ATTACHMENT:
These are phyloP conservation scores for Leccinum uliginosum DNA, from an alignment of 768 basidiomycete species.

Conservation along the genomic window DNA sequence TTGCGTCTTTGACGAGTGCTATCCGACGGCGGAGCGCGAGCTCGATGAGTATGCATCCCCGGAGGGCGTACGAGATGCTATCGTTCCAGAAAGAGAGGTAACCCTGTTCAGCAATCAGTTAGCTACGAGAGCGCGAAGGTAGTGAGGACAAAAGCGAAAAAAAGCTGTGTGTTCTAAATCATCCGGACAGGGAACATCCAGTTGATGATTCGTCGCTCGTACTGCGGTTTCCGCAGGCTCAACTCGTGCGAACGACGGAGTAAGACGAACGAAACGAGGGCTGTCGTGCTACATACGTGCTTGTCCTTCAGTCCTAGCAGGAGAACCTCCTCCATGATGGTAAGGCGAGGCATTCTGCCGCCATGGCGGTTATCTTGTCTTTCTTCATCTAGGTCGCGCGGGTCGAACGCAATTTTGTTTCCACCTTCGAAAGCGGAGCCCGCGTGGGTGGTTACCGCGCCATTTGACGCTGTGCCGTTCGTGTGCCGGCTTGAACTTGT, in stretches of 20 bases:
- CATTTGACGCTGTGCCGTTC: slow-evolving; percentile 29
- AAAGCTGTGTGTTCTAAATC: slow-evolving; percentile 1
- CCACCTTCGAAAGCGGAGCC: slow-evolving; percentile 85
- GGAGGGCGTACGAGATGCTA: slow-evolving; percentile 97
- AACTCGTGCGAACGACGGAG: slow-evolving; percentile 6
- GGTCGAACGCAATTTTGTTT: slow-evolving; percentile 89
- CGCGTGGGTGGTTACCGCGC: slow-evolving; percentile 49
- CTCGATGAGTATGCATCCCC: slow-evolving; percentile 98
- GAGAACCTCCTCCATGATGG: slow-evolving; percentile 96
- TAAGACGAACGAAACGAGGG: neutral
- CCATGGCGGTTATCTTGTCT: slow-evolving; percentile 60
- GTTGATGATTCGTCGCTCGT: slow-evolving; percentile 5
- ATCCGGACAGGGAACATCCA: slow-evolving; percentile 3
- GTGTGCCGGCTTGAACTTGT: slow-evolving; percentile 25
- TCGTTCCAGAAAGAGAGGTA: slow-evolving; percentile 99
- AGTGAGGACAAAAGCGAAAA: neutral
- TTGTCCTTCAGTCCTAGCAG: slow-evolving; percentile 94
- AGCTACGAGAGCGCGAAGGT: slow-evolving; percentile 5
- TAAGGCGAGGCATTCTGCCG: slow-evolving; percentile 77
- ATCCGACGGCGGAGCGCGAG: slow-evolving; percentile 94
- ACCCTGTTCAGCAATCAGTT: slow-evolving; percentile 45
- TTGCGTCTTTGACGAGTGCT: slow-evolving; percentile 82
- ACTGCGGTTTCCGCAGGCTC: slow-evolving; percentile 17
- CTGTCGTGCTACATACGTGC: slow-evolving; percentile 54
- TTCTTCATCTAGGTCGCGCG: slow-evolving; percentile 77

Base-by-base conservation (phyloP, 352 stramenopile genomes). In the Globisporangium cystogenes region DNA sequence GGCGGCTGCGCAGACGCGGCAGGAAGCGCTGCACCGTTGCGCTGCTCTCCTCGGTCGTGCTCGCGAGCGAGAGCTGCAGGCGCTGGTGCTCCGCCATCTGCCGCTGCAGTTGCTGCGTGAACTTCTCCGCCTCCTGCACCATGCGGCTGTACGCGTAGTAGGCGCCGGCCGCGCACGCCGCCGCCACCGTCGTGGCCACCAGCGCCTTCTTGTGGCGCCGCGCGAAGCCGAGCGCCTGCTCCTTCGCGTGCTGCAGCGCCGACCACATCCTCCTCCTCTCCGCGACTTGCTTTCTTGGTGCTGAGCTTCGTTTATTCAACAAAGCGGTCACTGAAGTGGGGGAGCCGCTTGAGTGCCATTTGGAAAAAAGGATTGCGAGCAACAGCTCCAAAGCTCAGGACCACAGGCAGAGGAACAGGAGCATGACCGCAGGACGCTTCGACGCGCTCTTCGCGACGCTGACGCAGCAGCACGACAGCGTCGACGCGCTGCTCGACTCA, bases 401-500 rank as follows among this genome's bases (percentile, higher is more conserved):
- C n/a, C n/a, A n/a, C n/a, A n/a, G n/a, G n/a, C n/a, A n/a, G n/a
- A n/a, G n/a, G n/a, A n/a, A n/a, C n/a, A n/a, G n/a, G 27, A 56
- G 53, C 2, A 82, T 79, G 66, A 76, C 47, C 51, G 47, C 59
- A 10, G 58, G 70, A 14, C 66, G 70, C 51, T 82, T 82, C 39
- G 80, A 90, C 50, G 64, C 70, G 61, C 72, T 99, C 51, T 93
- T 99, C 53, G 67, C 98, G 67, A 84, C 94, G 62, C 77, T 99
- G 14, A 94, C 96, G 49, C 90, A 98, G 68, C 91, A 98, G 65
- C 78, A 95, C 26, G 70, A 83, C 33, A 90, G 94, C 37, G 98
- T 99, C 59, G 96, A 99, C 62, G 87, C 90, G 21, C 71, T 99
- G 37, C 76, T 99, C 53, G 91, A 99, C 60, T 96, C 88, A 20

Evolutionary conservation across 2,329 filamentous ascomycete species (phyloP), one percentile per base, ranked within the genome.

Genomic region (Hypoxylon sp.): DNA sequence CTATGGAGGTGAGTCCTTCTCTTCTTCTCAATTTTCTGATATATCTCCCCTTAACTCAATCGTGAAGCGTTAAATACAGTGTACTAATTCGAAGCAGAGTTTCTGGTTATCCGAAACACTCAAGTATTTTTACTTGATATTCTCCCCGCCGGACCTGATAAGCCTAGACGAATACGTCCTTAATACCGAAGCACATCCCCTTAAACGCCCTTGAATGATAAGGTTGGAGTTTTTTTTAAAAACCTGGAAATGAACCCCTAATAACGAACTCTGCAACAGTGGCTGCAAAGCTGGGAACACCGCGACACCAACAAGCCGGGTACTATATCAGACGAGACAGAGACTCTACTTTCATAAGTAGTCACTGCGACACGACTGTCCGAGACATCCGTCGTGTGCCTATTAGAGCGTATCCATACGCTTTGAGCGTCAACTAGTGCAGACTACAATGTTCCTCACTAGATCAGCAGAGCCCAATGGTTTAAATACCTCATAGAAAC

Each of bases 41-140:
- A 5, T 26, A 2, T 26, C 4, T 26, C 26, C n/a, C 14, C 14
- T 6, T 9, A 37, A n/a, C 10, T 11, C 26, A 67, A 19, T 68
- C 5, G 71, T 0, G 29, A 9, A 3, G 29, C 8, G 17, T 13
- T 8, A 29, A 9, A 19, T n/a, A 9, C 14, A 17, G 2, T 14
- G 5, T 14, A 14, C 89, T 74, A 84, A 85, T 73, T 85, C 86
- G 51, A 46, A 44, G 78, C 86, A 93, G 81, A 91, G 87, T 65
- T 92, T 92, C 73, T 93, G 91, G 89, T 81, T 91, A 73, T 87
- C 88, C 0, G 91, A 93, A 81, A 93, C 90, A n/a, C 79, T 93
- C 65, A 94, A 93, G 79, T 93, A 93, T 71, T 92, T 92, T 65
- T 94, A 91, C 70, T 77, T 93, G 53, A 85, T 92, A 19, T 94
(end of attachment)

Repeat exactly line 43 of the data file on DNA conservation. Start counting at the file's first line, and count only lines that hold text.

- T 6, T 9, A 37, A n/a, C 10, T 11, C 26, A 67, A 19, T 68